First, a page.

Perhaps Andrew Cuomo should title his next book How To Lose Friends and Repel People. In the midst of what should be an existential crisis to his political career, the Love Gov needs all the friends he can get. Instead, CNN reported this afternoon, Cuomo has begun threatening his Democratic allies to keep them from turning on him in the nursing-home scandal engulfing his administration:

New York Gov. Andrew Cuomo has been pleading with lawmakers for support and even threatening political retribution against Democrats who have criticized him in an aggressive effort to contain political fallout from revelations that his administration had concealed the full extent of nursing home-related deaths during the Covid pandemic.

Describing an alleged exchange with the governor that has not been previously reported, Democratic Assemblyman Ron Kim told CNN that he received a call on his cell phone from the governor last week as he was bathing his children at home.

“Gov. Cuomo called me directly on Thursday to threaten my career if I did not cover up for Melissa [DeRosa] and what she said. He tried to pressure me to issue a statement, and it was a very traumatizing experience,” Kim said. Cuomo proceeded to tell the assemblyman that “we’re in this business together and we don’t cross certain lines and he said I hadn’t seen his wrath and that he can destroy me,” according to Kim. …

“No man has ever spoken to me like that in my entire life,” Kim said of his phone call with Cuomo. “At some point he tried to humiliate me, asking: ‘Are you a lawyer? I didn’t think so. You’re not a lawyer.’ It almost felt like in retrospect he was trying to bait me and anger me and say something inappropriate. I’m glad I didn’t.”

What did Cuomo hope to gain by threatening a fellow Democrat? Whatever it was, it’s not paying off; it’s now all over the media, including the New York Post (natch), The Hill, HuffPost, and the New York Times.  The latter noted that the “war” over Cuomo’s scandal has “intensified,” which is relatively mild in these circumstances. Cuomo apparently wasn’t bluffing with his threat to “destroy” Kim:

In a remarkable retort, the governor used his press briefing to lob allegations of impropriety at the assemblyman, saying that he and his administration have had a “long and hostile relationship” with Mr. Kim, now in his fifth term.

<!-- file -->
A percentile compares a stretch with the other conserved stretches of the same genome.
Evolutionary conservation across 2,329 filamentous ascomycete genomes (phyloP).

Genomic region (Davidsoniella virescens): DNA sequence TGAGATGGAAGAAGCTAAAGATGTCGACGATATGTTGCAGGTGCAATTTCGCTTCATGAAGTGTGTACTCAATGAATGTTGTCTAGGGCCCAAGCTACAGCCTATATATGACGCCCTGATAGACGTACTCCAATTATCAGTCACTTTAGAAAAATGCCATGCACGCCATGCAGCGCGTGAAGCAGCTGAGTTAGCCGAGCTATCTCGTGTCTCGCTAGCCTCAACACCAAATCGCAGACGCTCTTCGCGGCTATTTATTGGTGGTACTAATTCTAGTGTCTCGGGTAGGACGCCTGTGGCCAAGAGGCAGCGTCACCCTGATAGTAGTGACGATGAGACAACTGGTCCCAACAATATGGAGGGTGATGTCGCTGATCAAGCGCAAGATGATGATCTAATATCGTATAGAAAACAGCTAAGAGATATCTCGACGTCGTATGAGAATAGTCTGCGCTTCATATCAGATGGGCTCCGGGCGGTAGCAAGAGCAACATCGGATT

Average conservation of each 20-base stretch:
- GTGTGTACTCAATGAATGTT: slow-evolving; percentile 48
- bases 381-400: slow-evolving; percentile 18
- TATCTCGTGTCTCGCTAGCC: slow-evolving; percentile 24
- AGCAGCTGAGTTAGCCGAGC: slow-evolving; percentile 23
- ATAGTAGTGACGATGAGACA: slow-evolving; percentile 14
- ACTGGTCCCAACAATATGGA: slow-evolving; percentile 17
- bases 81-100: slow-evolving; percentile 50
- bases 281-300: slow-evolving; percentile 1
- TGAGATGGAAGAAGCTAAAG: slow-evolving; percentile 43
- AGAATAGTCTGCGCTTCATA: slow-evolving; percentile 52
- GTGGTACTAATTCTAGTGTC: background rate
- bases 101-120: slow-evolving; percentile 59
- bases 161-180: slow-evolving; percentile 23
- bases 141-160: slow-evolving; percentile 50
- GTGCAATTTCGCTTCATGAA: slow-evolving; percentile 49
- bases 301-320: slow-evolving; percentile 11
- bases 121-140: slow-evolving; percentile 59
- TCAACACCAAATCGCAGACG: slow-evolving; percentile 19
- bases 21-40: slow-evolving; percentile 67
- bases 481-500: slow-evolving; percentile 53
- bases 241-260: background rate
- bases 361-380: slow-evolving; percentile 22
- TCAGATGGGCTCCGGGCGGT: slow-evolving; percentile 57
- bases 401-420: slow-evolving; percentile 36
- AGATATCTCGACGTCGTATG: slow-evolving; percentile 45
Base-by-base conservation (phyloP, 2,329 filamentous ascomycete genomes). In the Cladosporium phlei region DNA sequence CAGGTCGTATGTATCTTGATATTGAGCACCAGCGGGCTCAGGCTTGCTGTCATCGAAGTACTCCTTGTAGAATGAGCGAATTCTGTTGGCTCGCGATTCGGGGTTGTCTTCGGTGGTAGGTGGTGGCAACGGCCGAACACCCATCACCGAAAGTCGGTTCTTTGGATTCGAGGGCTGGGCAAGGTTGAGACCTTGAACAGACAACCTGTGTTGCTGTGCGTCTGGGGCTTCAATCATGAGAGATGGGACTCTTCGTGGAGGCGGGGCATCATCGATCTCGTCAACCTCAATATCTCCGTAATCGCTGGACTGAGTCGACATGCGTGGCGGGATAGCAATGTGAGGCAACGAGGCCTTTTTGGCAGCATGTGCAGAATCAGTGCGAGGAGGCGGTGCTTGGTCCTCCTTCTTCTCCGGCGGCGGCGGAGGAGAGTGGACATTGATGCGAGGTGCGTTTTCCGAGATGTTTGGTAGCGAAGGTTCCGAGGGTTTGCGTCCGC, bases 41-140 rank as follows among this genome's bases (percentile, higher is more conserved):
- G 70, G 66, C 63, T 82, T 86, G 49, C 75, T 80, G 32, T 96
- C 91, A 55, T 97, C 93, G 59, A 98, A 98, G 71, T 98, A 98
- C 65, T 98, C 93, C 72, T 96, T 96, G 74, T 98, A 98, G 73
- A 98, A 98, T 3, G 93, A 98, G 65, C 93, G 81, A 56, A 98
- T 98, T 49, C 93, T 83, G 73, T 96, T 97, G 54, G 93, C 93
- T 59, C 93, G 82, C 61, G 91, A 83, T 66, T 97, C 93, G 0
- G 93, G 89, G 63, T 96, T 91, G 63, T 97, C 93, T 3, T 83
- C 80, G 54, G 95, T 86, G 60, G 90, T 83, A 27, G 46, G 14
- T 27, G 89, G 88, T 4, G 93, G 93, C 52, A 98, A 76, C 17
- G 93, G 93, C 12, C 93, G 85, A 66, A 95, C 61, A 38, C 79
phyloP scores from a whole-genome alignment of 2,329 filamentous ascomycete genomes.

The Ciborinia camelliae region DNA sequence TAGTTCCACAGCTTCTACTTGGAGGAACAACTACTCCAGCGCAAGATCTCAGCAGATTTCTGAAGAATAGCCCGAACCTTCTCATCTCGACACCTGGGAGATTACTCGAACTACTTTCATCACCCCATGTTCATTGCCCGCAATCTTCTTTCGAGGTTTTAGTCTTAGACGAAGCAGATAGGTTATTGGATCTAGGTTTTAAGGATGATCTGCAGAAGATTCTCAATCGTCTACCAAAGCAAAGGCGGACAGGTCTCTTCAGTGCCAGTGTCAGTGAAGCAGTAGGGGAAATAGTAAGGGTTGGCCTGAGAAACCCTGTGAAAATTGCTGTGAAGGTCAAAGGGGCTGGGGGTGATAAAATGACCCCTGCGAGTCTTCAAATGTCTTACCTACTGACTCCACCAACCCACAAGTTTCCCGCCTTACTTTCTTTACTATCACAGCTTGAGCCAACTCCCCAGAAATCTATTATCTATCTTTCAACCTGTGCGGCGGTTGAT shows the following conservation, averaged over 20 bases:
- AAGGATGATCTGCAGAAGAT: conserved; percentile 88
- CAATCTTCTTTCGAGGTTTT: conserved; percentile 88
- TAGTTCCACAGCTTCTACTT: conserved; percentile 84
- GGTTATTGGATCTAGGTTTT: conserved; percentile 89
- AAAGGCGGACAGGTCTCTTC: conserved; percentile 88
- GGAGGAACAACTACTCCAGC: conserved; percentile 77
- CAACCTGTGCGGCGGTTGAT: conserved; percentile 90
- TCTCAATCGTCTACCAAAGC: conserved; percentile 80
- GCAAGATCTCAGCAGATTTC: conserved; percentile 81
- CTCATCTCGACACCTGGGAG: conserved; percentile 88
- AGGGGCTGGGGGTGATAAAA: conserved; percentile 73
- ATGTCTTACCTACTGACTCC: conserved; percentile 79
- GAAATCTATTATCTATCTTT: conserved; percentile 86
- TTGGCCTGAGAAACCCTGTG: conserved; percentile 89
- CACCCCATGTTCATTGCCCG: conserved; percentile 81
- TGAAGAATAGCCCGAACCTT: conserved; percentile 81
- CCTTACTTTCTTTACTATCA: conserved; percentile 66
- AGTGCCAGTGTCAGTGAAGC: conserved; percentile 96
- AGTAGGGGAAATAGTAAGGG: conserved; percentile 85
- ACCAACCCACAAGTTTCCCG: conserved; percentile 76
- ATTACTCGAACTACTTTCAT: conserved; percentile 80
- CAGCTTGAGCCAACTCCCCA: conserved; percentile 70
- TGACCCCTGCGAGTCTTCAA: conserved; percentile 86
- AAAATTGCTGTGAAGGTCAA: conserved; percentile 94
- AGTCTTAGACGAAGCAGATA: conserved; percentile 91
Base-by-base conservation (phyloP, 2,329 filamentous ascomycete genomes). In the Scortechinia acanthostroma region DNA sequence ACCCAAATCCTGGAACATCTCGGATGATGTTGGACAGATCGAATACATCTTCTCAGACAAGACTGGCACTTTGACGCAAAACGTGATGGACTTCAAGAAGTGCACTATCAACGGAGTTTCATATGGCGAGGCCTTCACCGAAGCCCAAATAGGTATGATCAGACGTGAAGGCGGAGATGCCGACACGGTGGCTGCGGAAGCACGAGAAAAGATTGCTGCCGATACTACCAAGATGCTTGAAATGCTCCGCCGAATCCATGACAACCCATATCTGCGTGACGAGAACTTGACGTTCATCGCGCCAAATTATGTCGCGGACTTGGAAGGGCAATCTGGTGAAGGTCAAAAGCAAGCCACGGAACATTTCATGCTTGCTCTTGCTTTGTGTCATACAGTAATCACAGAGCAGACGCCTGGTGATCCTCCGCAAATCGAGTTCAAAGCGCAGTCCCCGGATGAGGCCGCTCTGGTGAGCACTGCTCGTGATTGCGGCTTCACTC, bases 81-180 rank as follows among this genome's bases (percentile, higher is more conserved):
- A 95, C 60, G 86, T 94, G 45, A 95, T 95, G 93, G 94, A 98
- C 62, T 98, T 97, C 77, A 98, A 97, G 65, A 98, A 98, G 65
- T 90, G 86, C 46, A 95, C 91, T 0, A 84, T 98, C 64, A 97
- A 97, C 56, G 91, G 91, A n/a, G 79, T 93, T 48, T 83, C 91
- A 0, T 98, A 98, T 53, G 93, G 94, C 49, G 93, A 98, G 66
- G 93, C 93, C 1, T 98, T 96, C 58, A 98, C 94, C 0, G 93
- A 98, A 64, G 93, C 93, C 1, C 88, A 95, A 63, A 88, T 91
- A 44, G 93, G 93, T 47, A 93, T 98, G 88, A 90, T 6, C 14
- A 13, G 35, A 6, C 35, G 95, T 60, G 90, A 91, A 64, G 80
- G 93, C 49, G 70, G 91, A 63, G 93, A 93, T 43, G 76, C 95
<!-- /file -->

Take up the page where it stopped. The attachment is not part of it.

In particular, Mr. Cuomo was angered and combative about a letter published by The New York Post that was signed by several Assembly members, including Mr. Kim. The letter, citing the governor’s delays in releasing a complete tally of deaths of nursing home residents, including those that happened after a resident was transferred to a hospital, accused Mr. Cuomo of attempting to circumvent a federal probe and “intentional obstruction of justice.”

In lengthy remarks, Mr. Cuomo also accused the assemblyman of a “continuing racket” soliciting donations from nail salon owners, who were upset about a 2015 nail-salon reform law that he helped craft.

“I believe it was unethical if not illegal,” Mr. Cuomo said, suggesting that Mr. Kim was engaging in “pay to play.”

Cuomo apparently tried to harangue Kim all day long on Saturday. The assemblyman finally decided to direct Cuomo’s attempts to make contact through legal counsel:

Mr. Kim said the governor called him four more times on Saturday, but Mr. Kim did not pick up because he was stressed by the situation and felt uncomfortable. He has since retained legal counsel and told the governor’s office that any future communications should involve his lawyer.

That’s quite a request coming from a legislator to a governor. It’s even weirder when they’re both from the same party.

Kim’s not backing down, either:

“The governor can personally attack me all he wants in an effort to distract us from his incompetent management,” Mr. Kim said in a statement. “But these facts are not going away because they are the facts and are unacceptable.”

At some point, New York Democrats will have to ask themselves why they should bother circling the wagons around Cuomo. Do they want to enable their own bully, or would it just be easier at this point to get rid of him through the impeachment Republicans have been demanding? After Cuomo’s attack on Kim in today’s presser, the answer should obviously be the latter … a conclusion toward which Cuomo seems insistent on driving his erstwhile allies in Albany.

Update: In fact, Kim has decided that the best defense is a good offense. He just released a statement calling Cuomo’s attack a “smear … to distract us from his fatally incompetent management”: